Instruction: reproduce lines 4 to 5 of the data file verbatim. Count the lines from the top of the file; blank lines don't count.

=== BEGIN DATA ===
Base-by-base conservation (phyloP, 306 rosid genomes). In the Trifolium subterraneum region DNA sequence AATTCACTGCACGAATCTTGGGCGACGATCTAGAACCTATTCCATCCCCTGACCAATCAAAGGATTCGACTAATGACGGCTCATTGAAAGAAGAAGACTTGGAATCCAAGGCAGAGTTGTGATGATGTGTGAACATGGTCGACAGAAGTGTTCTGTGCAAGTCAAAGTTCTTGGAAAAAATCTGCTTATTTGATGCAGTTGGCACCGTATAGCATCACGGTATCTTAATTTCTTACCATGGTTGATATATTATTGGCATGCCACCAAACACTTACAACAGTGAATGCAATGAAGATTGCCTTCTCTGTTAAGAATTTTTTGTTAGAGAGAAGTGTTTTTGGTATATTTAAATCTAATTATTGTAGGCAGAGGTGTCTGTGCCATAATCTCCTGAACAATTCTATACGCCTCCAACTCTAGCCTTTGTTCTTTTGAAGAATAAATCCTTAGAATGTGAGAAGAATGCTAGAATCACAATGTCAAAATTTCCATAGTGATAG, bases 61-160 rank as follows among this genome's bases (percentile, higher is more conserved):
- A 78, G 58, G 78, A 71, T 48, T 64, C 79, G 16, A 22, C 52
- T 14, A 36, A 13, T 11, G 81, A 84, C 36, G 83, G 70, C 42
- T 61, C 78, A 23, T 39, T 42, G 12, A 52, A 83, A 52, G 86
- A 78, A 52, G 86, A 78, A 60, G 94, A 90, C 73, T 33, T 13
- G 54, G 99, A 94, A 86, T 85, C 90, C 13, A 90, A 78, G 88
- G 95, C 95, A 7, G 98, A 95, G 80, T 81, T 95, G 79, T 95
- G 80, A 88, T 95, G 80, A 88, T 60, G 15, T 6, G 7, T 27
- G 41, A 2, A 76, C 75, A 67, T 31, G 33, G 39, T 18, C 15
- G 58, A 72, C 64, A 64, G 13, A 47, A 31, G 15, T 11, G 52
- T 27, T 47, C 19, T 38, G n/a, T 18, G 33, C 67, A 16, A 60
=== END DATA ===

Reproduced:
- T 61, C 78, A 23, T 39, T 42, G 12, A 52, A 83, A 52, G 86
- A 78, A 52, G 86, A 78, A 60, G 94, A 90, C 73, T 33, T 13